Wildfire hit the headlines three times in April as a controlled burn got out of control, burned along the valley bottom and smoldered before reigniting.
There was no loss of structures due to the fires.
While not unusual at the beginning of the fire season, looking back the fire was noteworthy considering that by autumn the Decker Fire would burn nearly 9,000 acres of forest near Methodist Mountain.
Fire took off out of control from a ditch fire April 4 near the Post Office Ranch, prompting responses from South Arkansas and Chaffee County fire protection districts.
Chaffee County Fire Protection District Chief Robert Bertram said the fire was the first of the season.
Fire once again sparked an evacuation April 7 when it was fanned up by winds.
County officials told residents to evacuate their homes in an area bordered by CR 140 to the north, CR 253 to the south, CR 250 to the west and U.S. 285 to the west.
Residents were allowed to return around 7 p.m. when the fire was under control and mostly out.
However, by April 12 the fire continued smoldering in a layer of peat.
Firefighters worked with local landowners to flood the field. CCFPD hosted a meeting about the wildfire, which burned 46 acres.
CCFPD Battalion Chief Kent Maxwell said the public was not in danger, although the fire could flare up again.
Also in April, KHEN radio honored Jane Whitmer, Kate McClelland, Jo Boatright, Tina Gramann and Bonnie McDonald as “Women Who Rock.”
Each woman was featured with stories about who they are and the reasons they were chosen for the honor.
Athena Kintgen was named Boys & Girls Clubs Colorado Youth of the Year.
Kintgen won the title when she submitted a speech in which she shared the difficulties of overcoming her hearing disability and the hardship of growing up with an alcoholic father.
She delivered the speech and scored the highest of 14 competitors.
Chaffee County commissioners made the decision not to join 35 other counties that declared themselves Second Amendment sanctuary counties. The response came when they met with Sheriff John Spezze during a meeting in which they discussed Colorado House Bill 19-1177, the Red Flag Bill.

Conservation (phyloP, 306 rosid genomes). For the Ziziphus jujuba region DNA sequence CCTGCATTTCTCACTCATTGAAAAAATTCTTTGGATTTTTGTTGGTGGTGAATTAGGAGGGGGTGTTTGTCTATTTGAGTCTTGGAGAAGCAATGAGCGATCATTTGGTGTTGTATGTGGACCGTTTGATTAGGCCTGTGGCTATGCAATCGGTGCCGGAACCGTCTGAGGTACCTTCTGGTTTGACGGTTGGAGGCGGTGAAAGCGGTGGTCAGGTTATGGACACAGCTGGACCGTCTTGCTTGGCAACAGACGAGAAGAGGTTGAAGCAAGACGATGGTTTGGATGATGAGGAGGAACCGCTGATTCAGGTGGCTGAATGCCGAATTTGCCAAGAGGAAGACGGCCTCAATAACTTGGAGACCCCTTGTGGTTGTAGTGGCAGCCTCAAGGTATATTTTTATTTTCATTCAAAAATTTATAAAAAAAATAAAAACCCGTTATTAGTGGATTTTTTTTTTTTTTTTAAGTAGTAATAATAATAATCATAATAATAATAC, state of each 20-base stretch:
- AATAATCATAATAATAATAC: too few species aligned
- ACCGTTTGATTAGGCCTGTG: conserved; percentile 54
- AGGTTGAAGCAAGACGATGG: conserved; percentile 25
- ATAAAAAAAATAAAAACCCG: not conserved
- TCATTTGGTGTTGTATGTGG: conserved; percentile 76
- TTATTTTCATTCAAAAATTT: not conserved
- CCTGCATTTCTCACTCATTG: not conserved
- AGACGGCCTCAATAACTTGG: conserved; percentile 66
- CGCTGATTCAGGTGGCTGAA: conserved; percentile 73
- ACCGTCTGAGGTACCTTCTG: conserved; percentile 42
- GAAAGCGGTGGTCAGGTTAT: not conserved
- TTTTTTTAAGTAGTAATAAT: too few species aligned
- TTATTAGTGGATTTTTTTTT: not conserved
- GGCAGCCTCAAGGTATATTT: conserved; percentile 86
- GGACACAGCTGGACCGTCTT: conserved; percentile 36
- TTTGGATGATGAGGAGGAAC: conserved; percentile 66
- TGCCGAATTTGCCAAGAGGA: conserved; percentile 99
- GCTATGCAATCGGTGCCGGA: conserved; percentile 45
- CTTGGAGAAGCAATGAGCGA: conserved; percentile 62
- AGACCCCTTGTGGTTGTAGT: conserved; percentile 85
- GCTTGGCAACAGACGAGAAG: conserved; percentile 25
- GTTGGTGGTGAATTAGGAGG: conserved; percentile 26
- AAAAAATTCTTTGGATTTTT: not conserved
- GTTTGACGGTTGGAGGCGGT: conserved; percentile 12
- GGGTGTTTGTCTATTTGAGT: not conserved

Commissioners voted to uphold the county Planning Commission’s decision to deny the limited impact review for Alison Brown’s Antelope Road kennel permit.
A few days later it was reported that Brown filed a lawsuit against Chaffee County for damages, spurred by the county’s denial of a certificate of occupancy for her 11600 Antelope Road home in January 2018.
She filed the suit on March 28, the day after a special meeting of the Chaffee County commissioners to address issues pertaining to the Chaffee County Planning Commission’s decisions on permits for Brown’s outfitting facility and kennel at 11600 Antelope Road.
The Colorado Running Hall of Fame honored Salida High School senior Camden Gillis at its annual banquet in Denver.
Gillis was one of six high school athletes recognized for their athletic, academic and community achievements.
Salida Police Chief Russ Johnson suspended downtown parking enforcement after a federal appeals court ruled that the practice of chalking tires to track how long they have been parked is unconstitutional.
Central Colorado Conservancy received the Colorado Parks and Wildlife Southeast Region Partner of the Year Award for 2019.
The award was announced at the annual Partners in the Outdoors conference in Breckenridge.
News Editor Brian McCabe contributed to this story.